Leaving aside the problem of high rents another issue is the traffic getting into the town centre, especially on Saturdays. You can find yourself queuing from the Rayleigh Wier up to the Eastwood Road junction or from the station all the way up to the Crown Hill / High St junction. Makes it that bit more tempting to just park in one of the large supermarkets and get all your shopping there.

  27. 27
    Christine Paine:

    That is very true. The traffic lights just past Eastwood Road junction and the pedestrian crossing at the top of Crown Hill are badly placed and they cause a lot of the problems. Last Saturday I sat for 10 minutes two cars back from Eastwood Road junction while the roundabout was completely jammed up by three buses, one after the other who just blocked the whole thing. It wasn’t helped by roadworks just at the top of Crown Hill but nothing could get round, if the buses had just held back until they could get right round traffic could have flowed down the High St. That whole junction/traffic lights/crossing area is badly planned for traffic flow and causes most of the jams on any given day.

  28. 28
    Canterbury Close Resident:

    Santa Lucia restaurant is also closing this weekend!

  29. 29
    Richard Levy:

    Hi all. I saw the pet shop was gone today. What is happening to Rayleigh? It’s very sad. I don’t even know how many empty units there are. I’ve lost count.

  30. 30
    Chris Black:

    I think the pet shop is a retirement situation…..

    Speaking more generally, yes times are hard for High Streets for economic reasons and also because of the internet. But Rayleigh is still doing better than most (though I know that sounds awfully complacent, and we need to try harder)

  31. 31
    Richard Levy:

    Thanks Chris. I noticed today in King George’s park signs advertising for someone interested in operating the new tea shop coming soon to the sports pavilion. So we have a High Street with give or take, 12 empty units and RDC are opening a new unit in the park. I don’t get it.

  32. 32
    admin:

    That’s a Town Council proposal….

    http://www.essexinfo.net/rayleightowncouncil/assets/documents/expression-of-interest

  33. 33
    Richard Levy:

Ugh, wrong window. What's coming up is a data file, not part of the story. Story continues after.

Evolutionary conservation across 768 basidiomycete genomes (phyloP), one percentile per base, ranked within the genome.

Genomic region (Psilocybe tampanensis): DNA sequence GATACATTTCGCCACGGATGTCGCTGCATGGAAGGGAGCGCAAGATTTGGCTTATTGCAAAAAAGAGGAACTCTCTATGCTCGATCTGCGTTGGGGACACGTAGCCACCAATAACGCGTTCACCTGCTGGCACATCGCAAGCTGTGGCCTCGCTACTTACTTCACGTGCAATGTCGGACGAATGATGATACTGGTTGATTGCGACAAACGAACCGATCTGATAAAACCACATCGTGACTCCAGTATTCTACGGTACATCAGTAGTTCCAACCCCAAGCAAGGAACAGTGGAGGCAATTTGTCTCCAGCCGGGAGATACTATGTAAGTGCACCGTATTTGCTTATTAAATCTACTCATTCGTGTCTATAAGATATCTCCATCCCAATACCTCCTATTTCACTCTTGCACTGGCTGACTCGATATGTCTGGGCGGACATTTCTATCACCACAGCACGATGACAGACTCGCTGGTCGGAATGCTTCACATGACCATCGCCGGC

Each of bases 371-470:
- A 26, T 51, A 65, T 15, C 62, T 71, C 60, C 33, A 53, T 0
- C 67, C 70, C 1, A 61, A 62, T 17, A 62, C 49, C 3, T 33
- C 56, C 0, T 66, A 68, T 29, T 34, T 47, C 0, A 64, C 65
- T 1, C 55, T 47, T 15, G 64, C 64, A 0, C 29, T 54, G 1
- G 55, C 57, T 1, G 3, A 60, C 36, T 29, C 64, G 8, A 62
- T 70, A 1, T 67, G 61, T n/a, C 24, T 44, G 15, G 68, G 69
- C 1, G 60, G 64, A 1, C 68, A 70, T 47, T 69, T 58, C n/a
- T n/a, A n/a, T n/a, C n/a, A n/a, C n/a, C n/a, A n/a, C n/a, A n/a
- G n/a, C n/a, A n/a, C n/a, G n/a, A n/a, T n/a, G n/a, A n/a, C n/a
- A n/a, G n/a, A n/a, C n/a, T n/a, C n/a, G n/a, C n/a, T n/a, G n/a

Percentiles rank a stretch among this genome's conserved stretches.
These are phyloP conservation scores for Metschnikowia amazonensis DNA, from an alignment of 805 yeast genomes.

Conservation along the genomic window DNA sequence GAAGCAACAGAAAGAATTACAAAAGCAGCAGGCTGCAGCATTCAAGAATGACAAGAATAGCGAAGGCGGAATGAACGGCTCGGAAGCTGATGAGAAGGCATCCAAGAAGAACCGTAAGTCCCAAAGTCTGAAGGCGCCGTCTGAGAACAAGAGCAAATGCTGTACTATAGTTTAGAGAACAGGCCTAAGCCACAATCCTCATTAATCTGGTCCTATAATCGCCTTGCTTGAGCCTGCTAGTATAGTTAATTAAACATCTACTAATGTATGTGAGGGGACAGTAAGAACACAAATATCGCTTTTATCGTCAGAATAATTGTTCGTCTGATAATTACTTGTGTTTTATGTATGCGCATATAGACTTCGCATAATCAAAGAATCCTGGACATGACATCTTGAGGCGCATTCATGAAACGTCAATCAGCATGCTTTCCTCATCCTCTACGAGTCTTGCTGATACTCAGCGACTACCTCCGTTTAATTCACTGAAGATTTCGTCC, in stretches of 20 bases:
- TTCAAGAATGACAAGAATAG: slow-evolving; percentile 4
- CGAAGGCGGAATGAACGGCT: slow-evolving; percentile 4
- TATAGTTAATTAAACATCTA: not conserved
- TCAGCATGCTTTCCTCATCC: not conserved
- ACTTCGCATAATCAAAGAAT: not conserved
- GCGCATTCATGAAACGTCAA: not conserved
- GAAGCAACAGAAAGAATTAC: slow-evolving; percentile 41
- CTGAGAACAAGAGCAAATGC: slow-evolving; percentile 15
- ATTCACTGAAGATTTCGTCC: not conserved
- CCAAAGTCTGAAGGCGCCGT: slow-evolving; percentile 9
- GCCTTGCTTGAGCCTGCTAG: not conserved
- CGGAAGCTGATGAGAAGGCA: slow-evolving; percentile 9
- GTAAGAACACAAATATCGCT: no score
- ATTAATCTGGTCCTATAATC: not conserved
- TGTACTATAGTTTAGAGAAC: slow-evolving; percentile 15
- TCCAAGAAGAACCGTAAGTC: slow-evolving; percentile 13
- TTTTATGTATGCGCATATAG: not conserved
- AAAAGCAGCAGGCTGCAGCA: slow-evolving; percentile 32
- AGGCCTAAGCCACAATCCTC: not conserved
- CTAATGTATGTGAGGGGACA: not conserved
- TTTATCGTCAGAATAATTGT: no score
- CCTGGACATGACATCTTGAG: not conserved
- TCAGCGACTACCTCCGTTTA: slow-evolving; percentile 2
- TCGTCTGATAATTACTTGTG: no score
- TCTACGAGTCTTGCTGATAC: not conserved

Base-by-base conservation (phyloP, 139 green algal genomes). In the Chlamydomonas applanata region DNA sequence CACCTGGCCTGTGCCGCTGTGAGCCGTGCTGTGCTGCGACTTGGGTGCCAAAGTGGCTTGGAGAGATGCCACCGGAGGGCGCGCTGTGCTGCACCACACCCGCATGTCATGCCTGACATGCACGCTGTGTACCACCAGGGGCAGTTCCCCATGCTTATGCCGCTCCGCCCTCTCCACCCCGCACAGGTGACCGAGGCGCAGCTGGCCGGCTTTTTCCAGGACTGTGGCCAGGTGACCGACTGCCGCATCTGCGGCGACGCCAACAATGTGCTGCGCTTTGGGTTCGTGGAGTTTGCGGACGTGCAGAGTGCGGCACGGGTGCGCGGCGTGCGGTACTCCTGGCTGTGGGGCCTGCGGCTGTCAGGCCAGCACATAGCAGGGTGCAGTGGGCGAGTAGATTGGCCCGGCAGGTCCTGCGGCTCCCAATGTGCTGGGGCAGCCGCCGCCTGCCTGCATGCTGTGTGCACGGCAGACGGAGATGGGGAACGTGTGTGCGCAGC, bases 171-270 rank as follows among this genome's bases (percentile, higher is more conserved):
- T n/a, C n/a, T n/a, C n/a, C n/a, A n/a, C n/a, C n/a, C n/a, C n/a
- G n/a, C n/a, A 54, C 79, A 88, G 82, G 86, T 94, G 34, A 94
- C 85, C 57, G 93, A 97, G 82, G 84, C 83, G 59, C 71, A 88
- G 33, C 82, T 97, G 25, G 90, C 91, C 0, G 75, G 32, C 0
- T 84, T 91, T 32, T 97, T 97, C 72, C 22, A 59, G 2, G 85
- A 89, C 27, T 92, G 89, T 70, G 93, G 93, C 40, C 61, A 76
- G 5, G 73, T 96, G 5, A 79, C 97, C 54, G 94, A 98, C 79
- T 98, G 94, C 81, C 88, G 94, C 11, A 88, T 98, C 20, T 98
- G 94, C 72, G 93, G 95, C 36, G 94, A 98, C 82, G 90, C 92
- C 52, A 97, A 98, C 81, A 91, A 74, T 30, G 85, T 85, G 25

I know it’s a little out of ‘our patch’, but I read with interest in the local paper today Lidl are planning to submit a planning application to build a store on the old Safe Store building (and adj land) at the top of Progress Rd where it meets Eastwood Road. Whilst it will be good to see that old building go in favour of something new, I wonder how another big store will effect our High Street. There is a local consultation to the public this coming Thursday.

  34. 34
    Lynne:

    Does anyone know why the restaurant Santa Lucia has closed?

  35. 35
    admin:

    I think they just decided for business reasons to become a venue rather than a restaurant – they are now The Old Parish Rooms

    http://www.theoldparishrooms.com/

  36. 36
    Lynne:

    Thank you. What a loss for the general public, me and my family have had many birthday meals and general lunches there as well as being a place to have a glass of wine or a coffee. It had a very special ambience and the staff were always lovely, as was the food and drink! The jazz evenings were good too. I wish them well but Santa Lucia will be missed!

  37. 37
    Canterbury Close Resident:

    Do they have a website? Or any vacancies???

  38. 38
    Chris Black:

    Lynne, I know it’s a real loss if your favourite eating or drinking place closes. Have you tried Marco’s ? (thats my personal favourite)

    CCR – try this link:

    http://www.theoldparishrooms.com/

  39. 39
    The Mighty Oz:

    We went twice, the food was fine but after coming out each time with a bill for over 50 quid for pizza for 2 we decided to go elsewhere.

  40. 40
    Laurence Ford:

    I believe the application is from the same person who has the The pie-and-mash shop in Weston Road Southend. It is actually known as ‘The Family Cafe’ and is scrupulously clean, staff are friendly, there’s a variety of meals to choose from, well cooked, quickly served and a good cup of tea. All this at a very reasonable price. Although it differs from most of the trendy bistro/bar/restaurants already in the High Street I think it would be a great attraction for people who prefer a good value, unpretentious Cafe.

  41. 41
    Mike Bolton: